This paper discusses an examination of a broader range of relationship dynamics than are typically used in analyzing intimate partner relationships that may involve intimate partner violence; the authors describe their longitudinal study methodology and outcomes, as well as the implications of their research.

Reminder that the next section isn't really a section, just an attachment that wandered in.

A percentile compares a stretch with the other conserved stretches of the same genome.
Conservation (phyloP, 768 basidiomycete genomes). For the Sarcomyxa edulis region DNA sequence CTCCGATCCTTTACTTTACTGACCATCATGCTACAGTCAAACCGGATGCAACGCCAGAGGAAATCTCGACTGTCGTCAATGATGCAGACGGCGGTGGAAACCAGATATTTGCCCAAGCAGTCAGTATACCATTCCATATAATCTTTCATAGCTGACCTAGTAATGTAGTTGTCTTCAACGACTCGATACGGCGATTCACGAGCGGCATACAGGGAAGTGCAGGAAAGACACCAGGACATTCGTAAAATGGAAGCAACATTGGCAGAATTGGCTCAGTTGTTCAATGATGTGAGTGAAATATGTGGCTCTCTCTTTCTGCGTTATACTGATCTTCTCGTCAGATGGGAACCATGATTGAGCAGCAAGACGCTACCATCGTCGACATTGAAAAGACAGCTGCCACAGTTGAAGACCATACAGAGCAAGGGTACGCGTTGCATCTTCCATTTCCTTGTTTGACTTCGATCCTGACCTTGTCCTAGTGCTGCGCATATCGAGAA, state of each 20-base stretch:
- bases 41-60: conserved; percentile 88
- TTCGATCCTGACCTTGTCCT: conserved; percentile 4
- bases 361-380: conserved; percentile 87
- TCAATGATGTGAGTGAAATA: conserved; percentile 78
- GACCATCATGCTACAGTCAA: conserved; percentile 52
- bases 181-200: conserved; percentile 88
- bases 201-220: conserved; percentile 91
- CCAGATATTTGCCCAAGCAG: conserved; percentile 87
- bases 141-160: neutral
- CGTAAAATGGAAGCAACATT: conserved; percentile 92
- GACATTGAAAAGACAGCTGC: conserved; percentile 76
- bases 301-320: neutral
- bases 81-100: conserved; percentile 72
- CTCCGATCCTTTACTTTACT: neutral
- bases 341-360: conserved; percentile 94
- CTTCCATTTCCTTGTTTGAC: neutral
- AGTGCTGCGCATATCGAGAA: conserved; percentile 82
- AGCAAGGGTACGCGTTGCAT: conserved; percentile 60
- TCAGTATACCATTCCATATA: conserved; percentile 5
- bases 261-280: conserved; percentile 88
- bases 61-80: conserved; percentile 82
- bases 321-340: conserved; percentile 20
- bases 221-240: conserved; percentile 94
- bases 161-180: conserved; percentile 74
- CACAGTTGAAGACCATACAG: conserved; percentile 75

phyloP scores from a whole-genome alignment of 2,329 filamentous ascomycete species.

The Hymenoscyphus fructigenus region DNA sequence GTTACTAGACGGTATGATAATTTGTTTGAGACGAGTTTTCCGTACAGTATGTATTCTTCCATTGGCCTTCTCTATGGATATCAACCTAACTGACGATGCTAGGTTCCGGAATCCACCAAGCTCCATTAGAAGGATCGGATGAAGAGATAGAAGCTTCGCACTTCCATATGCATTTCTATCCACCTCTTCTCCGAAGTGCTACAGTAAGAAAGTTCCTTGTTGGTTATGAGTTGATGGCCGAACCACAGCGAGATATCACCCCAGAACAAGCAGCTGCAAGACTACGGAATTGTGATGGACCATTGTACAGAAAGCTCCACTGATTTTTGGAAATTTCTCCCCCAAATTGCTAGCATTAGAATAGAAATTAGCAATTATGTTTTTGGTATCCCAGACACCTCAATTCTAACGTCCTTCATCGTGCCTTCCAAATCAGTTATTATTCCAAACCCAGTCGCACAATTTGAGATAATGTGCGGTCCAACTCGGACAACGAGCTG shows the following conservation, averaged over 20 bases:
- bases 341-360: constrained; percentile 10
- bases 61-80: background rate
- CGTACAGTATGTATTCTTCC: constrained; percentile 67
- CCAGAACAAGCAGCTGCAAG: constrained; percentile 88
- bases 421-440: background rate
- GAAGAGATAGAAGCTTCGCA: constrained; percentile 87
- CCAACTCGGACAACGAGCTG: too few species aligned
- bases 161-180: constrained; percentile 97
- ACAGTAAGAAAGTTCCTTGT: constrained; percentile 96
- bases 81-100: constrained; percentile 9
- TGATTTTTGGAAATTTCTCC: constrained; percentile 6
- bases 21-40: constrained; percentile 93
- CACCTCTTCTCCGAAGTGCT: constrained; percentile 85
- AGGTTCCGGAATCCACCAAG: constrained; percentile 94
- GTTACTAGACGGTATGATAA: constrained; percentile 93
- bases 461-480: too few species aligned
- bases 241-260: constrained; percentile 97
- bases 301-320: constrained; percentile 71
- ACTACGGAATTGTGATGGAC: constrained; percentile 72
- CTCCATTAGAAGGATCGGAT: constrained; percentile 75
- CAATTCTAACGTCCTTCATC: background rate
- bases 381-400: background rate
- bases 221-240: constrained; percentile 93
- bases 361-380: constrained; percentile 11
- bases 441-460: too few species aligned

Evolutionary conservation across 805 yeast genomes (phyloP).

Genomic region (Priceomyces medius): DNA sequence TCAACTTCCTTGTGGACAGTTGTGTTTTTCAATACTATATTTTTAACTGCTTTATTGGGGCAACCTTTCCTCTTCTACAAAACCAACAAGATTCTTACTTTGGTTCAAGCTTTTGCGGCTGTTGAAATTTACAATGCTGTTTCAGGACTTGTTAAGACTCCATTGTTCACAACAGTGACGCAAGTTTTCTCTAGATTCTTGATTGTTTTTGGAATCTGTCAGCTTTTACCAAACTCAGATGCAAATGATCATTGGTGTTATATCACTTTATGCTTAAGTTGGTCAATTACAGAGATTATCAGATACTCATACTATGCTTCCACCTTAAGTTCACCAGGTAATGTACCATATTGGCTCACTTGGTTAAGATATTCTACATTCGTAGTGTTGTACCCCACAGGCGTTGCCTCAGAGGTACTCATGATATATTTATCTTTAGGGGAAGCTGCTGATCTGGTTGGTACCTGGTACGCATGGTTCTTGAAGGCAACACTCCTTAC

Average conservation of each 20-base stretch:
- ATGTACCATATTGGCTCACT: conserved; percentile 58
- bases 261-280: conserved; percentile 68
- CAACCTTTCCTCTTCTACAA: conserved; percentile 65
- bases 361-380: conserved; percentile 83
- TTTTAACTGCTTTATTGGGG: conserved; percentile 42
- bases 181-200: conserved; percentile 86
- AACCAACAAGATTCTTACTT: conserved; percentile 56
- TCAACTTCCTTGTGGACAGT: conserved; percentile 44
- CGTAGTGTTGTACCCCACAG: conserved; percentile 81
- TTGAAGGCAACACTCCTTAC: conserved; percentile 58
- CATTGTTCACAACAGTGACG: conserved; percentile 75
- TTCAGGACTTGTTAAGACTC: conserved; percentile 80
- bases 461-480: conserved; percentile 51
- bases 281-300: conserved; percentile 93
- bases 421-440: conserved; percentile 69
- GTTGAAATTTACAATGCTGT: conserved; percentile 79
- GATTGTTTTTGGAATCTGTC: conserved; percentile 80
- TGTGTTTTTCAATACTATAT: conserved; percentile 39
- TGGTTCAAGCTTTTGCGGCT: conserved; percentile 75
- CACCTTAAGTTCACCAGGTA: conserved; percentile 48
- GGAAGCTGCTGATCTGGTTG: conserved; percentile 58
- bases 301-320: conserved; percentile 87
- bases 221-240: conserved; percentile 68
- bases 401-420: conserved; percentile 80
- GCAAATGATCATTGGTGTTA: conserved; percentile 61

Few studies have examined gender-specific concerns within intimate relationships that may be associated with conflict escalation and intimate partner violence (IPV). While prior theorizing has emphasized issues such as men’s feelings of jealousy, the role of concerns and conflict related to men’s actions has not been as thoroughly investigated. The authors draw on the life course perspective as background for assessing conflict areas related to men’s and women’s actions during the young adult period, and subsequently the association between such concerns and the odds of reporting IPV in a current/most recent relationship. Building on a longitudinal data set focused on a large, diverse sample, the authors administered surveys that assessed whether disagreements about potential conflict areas, including but not limited to infidelity, related to male or female partner’s actions. Concerns about women’s and men’s actions were both related to the odds of reporting IPV experience, but disagreements about male partners’ actions during young adulthood were actually more common, and relative to concerns about women’s actions, more strongly associated with IPV. Research and programmatic efforts should give additional attention to specific areas around which couples’ disagreements develop and conflicts sometimes escalate. A dyadic approach adds to the frequent emphasis on emotion management and control, that center primarily on one partner’s problematic relationship style, thus addressing the ‘form’ but not the ‘content’ of intimate partner conflicts. This approach would highlight a broader range of relationship dynamics than are currently included in theorizing and applied efforts. Publisher Abstract Provided
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